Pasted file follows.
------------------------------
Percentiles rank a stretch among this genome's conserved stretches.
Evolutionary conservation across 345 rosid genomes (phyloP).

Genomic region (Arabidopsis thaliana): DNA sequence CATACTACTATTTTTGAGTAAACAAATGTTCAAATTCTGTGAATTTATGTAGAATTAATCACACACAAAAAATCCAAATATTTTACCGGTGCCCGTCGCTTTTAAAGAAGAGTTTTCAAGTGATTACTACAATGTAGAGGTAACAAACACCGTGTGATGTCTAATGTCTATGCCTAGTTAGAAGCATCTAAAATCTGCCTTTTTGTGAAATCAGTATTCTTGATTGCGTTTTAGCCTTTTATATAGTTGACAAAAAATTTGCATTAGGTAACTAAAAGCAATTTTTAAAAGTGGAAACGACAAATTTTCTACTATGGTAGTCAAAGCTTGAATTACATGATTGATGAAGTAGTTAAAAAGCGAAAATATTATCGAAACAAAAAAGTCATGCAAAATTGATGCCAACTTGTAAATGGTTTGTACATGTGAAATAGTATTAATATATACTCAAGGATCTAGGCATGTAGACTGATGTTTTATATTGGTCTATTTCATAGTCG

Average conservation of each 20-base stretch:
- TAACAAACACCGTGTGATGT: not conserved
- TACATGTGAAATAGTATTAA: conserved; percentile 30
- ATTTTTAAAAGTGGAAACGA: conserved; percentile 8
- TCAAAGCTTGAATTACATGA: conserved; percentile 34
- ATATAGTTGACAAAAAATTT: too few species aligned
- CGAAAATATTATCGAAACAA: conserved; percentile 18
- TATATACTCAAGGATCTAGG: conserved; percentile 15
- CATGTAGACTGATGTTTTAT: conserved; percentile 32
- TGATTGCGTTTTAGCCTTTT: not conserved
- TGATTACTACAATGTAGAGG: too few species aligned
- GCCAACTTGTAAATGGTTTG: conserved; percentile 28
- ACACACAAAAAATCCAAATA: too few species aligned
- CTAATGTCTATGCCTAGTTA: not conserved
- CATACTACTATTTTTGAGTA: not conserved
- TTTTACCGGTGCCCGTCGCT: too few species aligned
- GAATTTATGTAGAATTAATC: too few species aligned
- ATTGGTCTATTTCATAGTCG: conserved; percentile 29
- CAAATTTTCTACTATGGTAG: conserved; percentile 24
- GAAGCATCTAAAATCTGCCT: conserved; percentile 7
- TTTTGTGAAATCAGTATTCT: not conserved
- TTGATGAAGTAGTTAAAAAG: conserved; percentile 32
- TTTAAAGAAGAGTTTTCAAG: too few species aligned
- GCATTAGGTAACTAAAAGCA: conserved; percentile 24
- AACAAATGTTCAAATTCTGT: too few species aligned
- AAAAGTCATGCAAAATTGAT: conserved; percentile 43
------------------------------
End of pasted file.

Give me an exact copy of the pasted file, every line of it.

Percentiles rank a stretch among this genome's conserved stretches.
Evolutionary conservation across 345 rosid genomes (phyloP).

Genomic region (Arabidopsis thaliana): DNA sequence CATACTACTATTTTTGAGTAAACAAATGTTCAAATTCTGTGAATTTATGTAGAATTAATCACACACAAAAAATCCAAATATTTTACCGGTGCCCGTCGCTTTTAAAGAAGAGTTTTCAAGTGATTACTACAATGTAGAGGTAACAAACACCGTGTGATGTCTAATGTCTATGCCTAGTTAGAAGCATCTAAAATCTGCCTTTTTGTGAAATCAGTATTCTTGATTGCGTTTTAGCCTTTTATATAGTTGACAAAAAATTTGCATTAGGTAACTAAAAGCAATTTTTAAAAGTGGAAACGACAAATTTTCTACTATGGTAGTCAAAGCTTGAATTACATGATTGATGAAGTAGTTAAAAAGCGAAAATATTATCGAAACAAAAAAGTCATGCAAAATTGATGCCAACTTGTAAATGGTTTGTACATGTGAAATAGTATTAATATATACTCAAGGATCTAGGCATGTAGACTGATGTTTTATATTGGTCTATTTCATAGTCG

Average conservation of each 20-base stretch:
- TAACAAACACCGTGTGATGT: not conserved
- TACATGTGAAATAGTATTAA: conserved; percentile 30
- ATTTTTAAAAGTGGAAACGA: conserved; percentile 8
- TCAAAGCTTGAATTACATGA: conserved; percentile 34
- ATATAGTTGACAAAAAATTT: too few species aligned
- CGAAAATATTATCGAAACAA: conserved; percentile 18
- TATATACTCAAGGATCTAGG: conserved; percentile 15
- CATGTAGACTGATGTTTTAT: conserved; percentile 32
- TGATTGCGTTTTAGCCTTTT: not conserved
- TGATTACTACAATGTAGAGG: too few species aligned
- GCCAACTTGTAAATGGTTTG: conserved; percentile 28
- ACACACAAAAAATCCAAATA: too few species aligned
- CTAATGTCTATGCCTAGTTA: not conserved
- CATACTACTATTTTTGAGTA: not conserved
- TTTTACCGGTGCCCGTCGCT: too few species aligned
- GAATTTATGTAGAATTAATC: too few species aligned
- ATTGGTCTATTTCATAGTCG: conserved; percentile 29
- CAAATTTTCTACTATGGTAG: conserved; percentile 24
- GAAGCATCTAAAATCTGCCT: conserved; percentile 7
- TTTTGTGAAATCAGTATTCT: not conserved
- TTGATGAAGTAGTTAAAAAG: conserved; percentile 32
- TTTAAAGAAGAGTTTTCAAG: too few species aligned
- GCATTAGGTAACTAAAAGCA: conserved; percentile 24
- AACAAATGTTCAAATTCTGT: too few species aligned
- AAAAGTCATGCAAAATTGAT: conserved; percentile 43